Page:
"You can only amputate the sick to a certain degree; if you amputate too much, you will kill the patient" says Dale Allison, another Jesus scholar, reacting to scholars in the line of Crossan and Marcus Borg, who have stripped the historical Jesus of his apocalipticism and jewishness, thus ignoring tons of ancient evidence. That Jesus was, for example, an apocalyptic prophet and an observant Jew is supported in the earliest layers of tradition, such as the Q gospel (50s CE), Mark (60s) and Paul (50s). This is not a problem for Crossan, who says that the apocaliptic material (the belief that the world was about to end) was added to the gospels by the early church soon after Jesus died. Of more historical value (at least for him) are documents like the late Epistle of Barbanas (100s), the Didache (70s), the Secret gospel of Mark (the earliest copy dating from the middle ages), the Gospel of Thomas (150s) and - how odd - the reliefs made in stone in the 3rd or 4th century that depict Jesus as a greek philospher. How far can you press your hypothesis in one direction?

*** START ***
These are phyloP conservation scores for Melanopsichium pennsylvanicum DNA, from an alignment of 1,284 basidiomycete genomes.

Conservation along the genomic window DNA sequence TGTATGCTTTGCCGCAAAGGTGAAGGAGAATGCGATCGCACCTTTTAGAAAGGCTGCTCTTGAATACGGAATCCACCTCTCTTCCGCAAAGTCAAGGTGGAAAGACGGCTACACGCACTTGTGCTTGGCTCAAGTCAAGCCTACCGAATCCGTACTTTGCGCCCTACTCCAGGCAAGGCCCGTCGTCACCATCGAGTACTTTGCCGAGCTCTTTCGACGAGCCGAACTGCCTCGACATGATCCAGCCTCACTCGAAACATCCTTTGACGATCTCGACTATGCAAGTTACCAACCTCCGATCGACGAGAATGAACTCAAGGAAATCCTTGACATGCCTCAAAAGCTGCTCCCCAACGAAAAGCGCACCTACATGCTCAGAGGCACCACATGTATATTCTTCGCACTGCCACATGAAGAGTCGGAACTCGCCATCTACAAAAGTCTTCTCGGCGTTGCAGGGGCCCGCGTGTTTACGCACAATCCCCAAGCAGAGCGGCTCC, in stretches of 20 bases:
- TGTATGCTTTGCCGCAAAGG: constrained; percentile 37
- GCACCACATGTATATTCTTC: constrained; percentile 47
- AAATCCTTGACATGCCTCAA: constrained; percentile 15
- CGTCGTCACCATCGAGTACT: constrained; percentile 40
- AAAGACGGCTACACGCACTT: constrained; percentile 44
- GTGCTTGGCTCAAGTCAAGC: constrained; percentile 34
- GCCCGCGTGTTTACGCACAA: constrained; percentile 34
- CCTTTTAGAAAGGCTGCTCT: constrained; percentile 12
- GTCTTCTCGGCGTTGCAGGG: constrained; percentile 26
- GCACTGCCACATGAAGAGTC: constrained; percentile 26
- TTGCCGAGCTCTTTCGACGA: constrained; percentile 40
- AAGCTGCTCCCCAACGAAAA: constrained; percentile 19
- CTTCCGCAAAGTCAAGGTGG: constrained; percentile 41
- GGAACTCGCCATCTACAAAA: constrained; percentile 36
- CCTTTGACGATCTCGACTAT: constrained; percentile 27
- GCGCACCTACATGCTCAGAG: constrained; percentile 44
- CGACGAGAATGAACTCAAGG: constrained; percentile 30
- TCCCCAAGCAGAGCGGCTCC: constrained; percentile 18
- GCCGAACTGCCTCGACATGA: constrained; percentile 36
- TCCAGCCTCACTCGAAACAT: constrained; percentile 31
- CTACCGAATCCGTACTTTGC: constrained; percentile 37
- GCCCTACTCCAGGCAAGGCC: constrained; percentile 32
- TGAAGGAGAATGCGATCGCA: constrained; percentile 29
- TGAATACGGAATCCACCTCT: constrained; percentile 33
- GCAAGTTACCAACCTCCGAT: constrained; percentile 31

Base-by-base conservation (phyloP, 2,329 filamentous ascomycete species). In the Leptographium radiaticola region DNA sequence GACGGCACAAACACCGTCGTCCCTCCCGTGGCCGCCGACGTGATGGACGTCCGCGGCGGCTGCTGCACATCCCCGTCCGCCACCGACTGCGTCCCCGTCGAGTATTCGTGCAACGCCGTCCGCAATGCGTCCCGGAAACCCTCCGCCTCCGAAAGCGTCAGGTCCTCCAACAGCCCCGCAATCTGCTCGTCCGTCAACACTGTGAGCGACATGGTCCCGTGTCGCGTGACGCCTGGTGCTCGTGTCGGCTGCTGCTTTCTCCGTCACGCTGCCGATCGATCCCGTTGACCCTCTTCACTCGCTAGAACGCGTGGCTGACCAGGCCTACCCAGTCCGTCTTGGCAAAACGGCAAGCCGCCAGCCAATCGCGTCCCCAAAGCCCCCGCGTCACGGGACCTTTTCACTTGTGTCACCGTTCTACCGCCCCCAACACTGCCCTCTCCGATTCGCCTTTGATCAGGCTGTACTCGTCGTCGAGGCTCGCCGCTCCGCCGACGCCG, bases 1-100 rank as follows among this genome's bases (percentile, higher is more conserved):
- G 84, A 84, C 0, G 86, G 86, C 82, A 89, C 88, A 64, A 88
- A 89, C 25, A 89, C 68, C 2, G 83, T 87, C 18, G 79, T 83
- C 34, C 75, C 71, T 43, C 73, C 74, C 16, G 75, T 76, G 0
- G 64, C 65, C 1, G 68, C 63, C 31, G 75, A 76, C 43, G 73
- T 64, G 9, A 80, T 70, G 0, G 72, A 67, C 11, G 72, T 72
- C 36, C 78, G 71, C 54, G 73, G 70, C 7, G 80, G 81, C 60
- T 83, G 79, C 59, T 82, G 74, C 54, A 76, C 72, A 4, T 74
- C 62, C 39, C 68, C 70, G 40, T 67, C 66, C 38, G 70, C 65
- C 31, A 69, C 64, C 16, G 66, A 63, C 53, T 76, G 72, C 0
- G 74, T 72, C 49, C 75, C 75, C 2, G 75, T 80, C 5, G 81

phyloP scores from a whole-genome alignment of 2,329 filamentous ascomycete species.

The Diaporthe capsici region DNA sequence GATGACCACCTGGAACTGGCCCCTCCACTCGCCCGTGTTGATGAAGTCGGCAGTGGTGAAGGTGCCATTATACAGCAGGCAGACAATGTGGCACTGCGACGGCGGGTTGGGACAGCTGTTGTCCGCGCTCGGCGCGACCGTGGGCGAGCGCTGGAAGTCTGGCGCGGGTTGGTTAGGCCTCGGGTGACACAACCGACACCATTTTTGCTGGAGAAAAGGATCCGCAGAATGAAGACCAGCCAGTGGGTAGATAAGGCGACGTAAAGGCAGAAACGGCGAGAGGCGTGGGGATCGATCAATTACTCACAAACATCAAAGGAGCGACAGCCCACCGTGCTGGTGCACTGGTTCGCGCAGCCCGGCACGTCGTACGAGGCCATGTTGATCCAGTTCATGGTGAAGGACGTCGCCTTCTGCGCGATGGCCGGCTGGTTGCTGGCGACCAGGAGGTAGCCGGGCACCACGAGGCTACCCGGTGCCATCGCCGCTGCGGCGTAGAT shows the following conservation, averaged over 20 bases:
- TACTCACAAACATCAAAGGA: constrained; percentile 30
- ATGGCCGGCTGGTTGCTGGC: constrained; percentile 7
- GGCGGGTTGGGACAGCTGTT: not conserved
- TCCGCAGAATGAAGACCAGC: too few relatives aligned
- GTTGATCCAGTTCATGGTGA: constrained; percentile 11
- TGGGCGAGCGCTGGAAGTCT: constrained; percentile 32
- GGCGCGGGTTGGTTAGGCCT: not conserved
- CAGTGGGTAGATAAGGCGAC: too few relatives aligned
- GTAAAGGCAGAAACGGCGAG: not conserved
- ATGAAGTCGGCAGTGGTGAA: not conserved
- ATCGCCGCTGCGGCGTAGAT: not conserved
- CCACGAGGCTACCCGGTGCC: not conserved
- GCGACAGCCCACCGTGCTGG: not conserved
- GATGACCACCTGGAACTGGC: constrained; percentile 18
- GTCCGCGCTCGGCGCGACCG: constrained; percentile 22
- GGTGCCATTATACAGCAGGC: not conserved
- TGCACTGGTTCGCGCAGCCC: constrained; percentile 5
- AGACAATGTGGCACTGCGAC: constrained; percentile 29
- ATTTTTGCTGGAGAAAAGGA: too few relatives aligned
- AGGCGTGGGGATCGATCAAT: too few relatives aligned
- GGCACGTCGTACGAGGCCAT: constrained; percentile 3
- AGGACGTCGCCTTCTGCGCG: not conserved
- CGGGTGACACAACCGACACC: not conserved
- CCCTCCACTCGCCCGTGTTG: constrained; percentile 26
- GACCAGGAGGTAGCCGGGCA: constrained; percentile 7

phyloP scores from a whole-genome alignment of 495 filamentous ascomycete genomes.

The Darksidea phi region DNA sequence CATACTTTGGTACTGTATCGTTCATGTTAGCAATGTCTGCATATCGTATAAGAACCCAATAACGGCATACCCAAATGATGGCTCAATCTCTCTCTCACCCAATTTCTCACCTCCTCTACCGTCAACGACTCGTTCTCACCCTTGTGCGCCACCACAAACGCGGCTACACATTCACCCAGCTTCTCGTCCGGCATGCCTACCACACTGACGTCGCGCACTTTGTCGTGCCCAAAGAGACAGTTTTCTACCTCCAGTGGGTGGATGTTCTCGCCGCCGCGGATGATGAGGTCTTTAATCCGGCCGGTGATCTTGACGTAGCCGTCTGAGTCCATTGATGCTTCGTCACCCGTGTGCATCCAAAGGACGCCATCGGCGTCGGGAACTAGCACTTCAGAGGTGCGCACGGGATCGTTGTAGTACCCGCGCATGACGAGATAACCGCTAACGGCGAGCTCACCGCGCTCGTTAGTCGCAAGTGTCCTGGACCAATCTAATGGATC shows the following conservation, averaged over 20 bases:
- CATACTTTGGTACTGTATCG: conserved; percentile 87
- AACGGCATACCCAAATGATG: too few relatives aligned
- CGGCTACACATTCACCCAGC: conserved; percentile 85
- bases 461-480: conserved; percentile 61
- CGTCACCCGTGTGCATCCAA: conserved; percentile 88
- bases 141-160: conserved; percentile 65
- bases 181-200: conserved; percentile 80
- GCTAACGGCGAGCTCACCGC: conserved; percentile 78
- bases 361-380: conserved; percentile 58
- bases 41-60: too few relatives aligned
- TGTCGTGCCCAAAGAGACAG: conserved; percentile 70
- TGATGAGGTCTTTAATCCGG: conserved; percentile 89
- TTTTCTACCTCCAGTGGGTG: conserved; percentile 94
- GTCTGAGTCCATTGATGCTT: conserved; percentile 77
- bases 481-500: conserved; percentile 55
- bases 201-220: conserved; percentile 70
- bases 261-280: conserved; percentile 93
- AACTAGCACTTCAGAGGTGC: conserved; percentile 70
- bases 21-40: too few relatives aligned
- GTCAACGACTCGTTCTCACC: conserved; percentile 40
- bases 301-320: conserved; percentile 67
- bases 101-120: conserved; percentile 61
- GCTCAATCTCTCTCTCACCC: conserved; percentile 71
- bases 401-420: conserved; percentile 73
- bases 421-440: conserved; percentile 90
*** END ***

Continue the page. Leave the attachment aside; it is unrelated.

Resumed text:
Key to Crossan's method is the concept of multiple attestation. If one complex (for example, the relationship between children and the Kingdom of God) appears indeppendently in more than one source, then that complex goes back to the historical Jesus. I would have no problem with this if Crossan were consistent about his own methods. Other multiple attested complexes and events, such as there being a group of twelve apostles, or the passion narrative, or the words of Jesus at the last supper, or the so-called nature miracles, he simply says "they are inventions". On the other hand, some sayings appearing in only one source ("I will destroy this house...", in the gospel of Thomas) he considers authentic.
Despite the evidence, in multiple independent sources, that there was a last supper (Paul, Mark, John) Crossan calls it an invention just because it isnt mentioned in a 1st century text known as Didache. If it isnt in the Didahce, then it never happened. (!)
This doesnt mean that Crossan is always far from the historical Jesus. The idea of a free exchange of food and miracles at the very roots of the Jesus movement, open commensality and radical egalitarianism must be very close to what actually happened. But as one reviewer put it, many, many pieces of the puzzle are missing... or have been ignored on purpose.
For more on the subject, I strongly recommend N.T. Wright's Jesus and the Victory of God.